When Carrie Symonds walks into her home at 10 Downing Street, she no longer has to look at faces that she displeases. Boris Johnson, the roommate, fired these people. When she then climbs the stairs and unlocks the private apartment that extends over number 11, the legacy of the previous tenant no longer plagues her. Symonds has cleaned up Theresa May’s “John Lewis furnishing nightmare” (John Lewis is Britain’s largest department store) and had everything renovated exquisitely. In a nutshell, Symonds’ previous work at the British seat of government could be summed up in one sentence: First she replaced the staff, then the furniture. What, one might ask, is next?
Symonds already holds a special place among the first ladies in the United Kingdom. She is the first to move into the official apartment without a marriage certificate. That is still missing today, because a wedding, Johnson recently muttered, would only be considered for Carrie if it could be celebrated appropriately. So pompous. So after Corona. Compared to its predecessors, Symonds is one thing above all else: more. She is (even) more ambitious than Cherie Blair, (even) more activist than Sarah Brown and (even) posher than Samantha Cameron. You don’t want to mention them in the same breath as the inconspicuous first gentleman Philip May.
The renovation thing is the latest mini scandal. The London society magazine “Tatler” just brought to light that Symonds had taken a hefty amount of money into the redesign of the apartment, among other things, to be able to pay for the fabrics and wallpapers of the champagne-ecologists popular designer Lulu Lytle. At the same time, the Daily Mail revealed that Symonds was looking for ways to get the money back. In doing so, she developed the smart idea of using her experience as a charity organizer and setting up a “Downing Street Foundation”. The government does not want to comment on this, but neither does it want to deny it. The Daily Mail even knows that Johnson has his eye on the extremely wealthy Lord Brownlow as the head of the foundation.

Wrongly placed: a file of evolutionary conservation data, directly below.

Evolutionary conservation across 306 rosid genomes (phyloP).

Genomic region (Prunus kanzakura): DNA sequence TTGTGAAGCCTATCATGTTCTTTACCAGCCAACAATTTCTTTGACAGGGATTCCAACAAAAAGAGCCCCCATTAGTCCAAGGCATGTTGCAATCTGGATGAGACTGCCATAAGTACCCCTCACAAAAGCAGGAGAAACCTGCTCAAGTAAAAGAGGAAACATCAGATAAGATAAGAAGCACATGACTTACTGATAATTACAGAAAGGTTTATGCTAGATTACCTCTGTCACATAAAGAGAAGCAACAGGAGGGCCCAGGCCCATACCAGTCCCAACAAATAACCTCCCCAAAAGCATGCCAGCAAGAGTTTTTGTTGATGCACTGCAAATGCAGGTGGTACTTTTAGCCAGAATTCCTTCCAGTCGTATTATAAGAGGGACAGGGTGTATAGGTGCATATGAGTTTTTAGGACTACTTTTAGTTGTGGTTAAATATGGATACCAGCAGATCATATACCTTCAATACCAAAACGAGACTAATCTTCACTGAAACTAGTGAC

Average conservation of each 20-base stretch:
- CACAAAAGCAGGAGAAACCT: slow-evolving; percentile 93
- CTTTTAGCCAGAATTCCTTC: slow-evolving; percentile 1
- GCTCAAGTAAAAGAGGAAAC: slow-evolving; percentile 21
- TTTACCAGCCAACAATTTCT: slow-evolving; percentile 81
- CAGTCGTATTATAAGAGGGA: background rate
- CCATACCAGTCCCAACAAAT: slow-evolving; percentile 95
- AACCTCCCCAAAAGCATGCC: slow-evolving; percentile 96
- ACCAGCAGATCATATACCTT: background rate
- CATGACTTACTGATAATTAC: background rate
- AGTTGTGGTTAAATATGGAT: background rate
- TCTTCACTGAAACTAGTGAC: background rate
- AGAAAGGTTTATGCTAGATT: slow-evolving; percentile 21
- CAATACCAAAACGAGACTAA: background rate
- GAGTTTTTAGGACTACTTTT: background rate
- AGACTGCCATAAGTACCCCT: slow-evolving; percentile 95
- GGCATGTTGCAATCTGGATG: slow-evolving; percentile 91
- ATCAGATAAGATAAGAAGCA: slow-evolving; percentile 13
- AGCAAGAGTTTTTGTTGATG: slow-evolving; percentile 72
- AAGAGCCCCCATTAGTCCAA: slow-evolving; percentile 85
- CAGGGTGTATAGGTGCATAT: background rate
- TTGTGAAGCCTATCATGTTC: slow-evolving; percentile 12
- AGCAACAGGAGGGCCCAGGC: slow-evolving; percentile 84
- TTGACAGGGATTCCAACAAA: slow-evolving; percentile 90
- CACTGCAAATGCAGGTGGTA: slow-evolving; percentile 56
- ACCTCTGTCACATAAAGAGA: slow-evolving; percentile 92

“Waste and Felt”
Of course, that doesn’t go down well with everyone. The Guardian asked Alistair Graham, who had once headed the Committee for Standards in Public Life, how such a move should be assessed. “I would be surprised if it were right to found a charity and receive tax benefits for the apartment of a public servant,” said the latter – and added: “Monstrous!” A Labor MP spoke of “waste, budding and filth” on Downing Street. Johnson and his fiancée couldn’t be further removed from the concerns of the corona-plagued population. Symonds must feel pretty misunderstood about that. After all, she wants to include the meeting rooms of the historic official headquarters in the initiative and thus make them a listed building.
Is defamation involved again? Is there an honorable venture by an art historian who has at least a degree in art history, just because the woman does not suit many? Symonds offends, that much is certain, in almost every conceivable camp. They can’t stand leftists because they chose Boris Johnson; But they also like the fact that Symonds is committed to the climate, rare animals and the oceans. This is exactly what annoys some on the other side of the political spectrum, but who otherwise appreciate the flamboyant, ladylike style of the former Tory head of communications. EU haters consider Symonds too little “brexity”, and feminists are thorn in the side that they act in the protective shadow of a (24 years) older man.